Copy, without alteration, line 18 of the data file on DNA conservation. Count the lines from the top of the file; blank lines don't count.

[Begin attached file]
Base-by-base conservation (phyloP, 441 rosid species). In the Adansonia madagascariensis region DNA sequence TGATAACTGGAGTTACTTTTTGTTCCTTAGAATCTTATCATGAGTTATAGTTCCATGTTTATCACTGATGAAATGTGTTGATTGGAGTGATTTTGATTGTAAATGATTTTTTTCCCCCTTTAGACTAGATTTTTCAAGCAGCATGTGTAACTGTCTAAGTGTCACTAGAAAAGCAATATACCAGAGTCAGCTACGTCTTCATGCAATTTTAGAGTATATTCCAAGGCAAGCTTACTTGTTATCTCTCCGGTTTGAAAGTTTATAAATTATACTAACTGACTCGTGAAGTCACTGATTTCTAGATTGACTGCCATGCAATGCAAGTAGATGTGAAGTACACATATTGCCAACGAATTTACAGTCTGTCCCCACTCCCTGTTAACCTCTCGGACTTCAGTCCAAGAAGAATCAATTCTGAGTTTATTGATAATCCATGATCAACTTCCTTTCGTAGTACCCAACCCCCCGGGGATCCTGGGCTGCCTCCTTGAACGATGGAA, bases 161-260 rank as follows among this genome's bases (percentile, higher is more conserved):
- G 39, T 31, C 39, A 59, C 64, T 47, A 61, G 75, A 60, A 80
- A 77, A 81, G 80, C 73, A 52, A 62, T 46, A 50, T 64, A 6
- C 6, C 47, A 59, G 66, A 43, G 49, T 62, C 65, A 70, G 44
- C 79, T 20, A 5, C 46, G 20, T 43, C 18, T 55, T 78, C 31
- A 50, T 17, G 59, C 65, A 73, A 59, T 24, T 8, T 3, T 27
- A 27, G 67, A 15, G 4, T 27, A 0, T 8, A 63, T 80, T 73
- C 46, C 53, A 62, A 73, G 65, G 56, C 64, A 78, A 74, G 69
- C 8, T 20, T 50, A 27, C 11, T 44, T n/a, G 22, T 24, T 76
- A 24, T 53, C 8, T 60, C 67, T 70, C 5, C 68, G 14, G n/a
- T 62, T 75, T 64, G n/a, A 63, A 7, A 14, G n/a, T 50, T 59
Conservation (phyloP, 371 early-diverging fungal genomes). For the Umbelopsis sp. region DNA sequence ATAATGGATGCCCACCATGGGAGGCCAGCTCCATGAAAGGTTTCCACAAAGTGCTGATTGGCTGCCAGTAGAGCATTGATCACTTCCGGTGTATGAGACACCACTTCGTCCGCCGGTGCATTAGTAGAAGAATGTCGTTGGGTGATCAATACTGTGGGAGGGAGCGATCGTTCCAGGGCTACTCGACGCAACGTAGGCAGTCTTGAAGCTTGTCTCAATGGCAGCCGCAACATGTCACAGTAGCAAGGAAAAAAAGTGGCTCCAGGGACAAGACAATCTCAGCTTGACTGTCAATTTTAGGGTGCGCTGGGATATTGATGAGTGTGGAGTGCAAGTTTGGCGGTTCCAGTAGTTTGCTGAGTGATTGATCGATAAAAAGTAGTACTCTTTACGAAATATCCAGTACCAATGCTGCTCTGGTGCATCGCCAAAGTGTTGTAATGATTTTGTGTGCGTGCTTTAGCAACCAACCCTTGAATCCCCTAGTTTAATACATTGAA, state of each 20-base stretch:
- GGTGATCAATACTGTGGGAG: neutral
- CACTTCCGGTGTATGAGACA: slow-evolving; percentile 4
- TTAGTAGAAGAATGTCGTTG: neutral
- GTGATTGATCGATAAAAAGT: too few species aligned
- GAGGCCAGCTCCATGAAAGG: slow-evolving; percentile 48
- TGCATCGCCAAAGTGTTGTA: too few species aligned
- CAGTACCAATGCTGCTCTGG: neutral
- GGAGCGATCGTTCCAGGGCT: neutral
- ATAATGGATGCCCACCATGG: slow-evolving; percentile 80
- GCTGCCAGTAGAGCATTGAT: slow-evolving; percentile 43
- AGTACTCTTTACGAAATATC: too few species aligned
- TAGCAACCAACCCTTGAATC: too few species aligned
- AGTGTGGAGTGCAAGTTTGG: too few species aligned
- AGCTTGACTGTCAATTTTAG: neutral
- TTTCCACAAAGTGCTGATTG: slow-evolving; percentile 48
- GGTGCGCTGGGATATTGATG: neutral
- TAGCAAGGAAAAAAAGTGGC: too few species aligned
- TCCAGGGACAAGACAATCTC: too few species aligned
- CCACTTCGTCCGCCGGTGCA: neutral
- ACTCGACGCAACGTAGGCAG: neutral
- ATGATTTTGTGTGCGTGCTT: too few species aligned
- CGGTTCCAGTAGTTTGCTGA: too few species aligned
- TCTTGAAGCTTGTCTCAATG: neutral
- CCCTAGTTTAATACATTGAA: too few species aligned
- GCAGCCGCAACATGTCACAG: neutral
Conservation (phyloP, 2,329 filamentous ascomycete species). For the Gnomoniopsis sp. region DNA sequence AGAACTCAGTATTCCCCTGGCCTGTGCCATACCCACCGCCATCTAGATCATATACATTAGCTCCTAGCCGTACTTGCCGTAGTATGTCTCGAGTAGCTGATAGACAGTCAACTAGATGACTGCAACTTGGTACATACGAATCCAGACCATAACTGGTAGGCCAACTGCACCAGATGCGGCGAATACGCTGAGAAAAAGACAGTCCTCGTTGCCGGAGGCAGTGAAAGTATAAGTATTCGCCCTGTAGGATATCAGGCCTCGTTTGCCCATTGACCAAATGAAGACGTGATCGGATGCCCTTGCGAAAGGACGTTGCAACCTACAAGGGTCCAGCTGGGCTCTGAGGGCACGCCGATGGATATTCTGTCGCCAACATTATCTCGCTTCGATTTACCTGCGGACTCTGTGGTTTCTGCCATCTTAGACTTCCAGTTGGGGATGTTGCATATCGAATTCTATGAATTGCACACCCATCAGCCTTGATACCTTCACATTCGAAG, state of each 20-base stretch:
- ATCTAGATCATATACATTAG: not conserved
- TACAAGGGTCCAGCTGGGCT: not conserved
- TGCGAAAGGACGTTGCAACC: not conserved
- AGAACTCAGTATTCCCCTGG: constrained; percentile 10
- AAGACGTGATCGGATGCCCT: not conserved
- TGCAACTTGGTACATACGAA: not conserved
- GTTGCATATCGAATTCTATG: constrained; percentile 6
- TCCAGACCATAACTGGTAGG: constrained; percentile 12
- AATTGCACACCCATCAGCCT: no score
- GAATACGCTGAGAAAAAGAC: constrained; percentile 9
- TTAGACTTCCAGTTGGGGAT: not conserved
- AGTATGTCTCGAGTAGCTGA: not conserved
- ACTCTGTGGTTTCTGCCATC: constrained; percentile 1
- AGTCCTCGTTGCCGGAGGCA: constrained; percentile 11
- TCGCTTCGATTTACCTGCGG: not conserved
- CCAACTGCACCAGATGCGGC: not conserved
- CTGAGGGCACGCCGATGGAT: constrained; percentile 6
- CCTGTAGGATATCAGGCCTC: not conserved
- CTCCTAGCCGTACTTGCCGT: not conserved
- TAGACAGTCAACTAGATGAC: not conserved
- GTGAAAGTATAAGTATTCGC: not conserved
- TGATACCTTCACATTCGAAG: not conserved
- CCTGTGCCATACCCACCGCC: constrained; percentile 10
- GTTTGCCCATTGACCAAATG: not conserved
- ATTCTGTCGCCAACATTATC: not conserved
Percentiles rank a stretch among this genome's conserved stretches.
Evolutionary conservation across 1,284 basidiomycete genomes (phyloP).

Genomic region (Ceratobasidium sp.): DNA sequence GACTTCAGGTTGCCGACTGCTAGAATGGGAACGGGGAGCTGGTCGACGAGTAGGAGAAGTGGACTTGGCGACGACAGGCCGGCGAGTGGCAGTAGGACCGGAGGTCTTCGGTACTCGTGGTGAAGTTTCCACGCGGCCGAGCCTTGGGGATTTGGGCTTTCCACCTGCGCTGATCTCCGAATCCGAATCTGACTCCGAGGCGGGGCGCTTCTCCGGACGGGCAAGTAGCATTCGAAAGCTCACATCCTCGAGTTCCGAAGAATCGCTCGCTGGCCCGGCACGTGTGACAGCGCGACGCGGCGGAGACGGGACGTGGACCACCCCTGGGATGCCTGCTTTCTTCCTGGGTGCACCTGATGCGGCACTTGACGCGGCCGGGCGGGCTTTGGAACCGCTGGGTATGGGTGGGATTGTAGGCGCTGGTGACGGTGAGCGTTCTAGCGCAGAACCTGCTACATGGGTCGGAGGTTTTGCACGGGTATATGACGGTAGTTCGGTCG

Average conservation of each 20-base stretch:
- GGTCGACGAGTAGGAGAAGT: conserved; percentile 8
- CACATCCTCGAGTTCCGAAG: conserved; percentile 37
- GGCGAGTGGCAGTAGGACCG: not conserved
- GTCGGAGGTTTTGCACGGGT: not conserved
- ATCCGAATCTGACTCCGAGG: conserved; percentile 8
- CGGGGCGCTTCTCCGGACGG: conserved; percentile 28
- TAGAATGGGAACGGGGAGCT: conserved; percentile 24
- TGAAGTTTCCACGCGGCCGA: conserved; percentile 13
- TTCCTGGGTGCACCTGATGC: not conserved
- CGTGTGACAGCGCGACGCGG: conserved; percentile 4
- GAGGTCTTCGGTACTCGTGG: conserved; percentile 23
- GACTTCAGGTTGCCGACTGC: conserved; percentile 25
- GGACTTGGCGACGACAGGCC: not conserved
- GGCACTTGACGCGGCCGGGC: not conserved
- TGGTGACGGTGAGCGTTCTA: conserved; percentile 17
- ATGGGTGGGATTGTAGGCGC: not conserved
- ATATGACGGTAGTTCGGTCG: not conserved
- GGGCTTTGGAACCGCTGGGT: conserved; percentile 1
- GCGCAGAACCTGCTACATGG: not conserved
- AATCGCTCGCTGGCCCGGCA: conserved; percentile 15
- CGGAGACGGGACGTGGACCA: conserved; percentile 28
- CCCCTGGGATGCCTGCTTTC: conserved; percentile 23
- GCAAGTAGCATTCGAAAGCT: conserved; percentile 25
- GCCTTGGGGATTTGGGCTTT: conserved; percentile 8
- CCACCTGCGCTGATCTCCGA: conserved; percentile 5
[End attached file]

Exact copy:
- TGCATCGCCAAAGTGTTGTA: too few species aligned